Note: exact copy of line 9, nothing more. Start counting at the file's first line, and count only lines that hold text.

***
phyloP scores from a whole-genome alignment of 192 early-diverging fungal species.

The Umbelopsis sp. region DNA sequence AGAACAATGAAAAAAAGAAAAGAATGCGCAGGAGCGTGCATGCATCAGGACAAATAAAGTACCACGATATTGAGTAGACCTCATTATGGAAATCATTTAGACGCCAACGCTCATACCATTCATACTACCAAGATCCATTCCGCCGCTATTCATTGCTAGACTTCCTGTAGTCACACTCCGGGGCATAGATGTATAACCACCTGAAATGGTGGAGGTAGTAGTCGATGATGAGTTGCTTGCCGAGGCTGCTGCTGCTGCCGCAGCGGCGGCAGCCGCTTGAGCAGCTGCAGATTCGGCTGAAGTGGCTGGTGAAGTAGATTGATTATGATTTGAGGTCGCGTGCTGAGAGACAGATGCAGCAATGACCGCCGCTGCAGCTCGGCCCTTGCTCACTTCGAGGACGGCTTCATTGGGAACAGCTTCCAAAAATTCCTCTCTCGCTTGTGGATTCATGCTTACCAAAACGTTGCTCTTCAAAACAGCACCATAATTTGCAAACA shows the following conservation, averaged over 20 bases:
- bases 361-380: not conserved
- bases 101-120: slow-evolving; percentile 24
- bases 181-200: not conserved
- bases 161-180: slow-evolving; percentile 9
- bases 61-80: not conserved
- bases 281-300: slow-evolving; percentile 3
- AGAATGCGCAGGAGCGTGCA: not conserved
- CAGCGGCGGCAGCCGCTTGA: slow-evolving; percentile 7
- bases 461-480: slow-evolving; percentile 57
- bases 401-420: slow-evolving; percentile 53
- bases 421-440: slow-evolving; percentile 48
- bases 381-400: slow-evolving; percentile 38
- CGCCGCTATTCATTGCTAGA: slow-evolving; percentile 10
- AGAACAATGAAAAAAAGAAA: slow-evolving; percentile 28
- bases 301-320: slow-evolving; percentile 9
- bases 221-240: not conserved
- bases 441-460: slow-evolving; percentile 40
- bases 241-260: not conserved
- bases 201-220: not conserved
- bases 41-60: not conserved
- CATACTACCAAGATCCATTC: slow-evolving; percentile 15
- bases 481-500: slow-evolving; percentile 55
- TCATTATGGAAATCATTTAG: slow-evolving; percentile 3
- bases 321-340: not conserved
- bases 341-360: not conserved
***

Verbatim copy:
- AGAATGCGCAGGAGCGTGCA: not conserved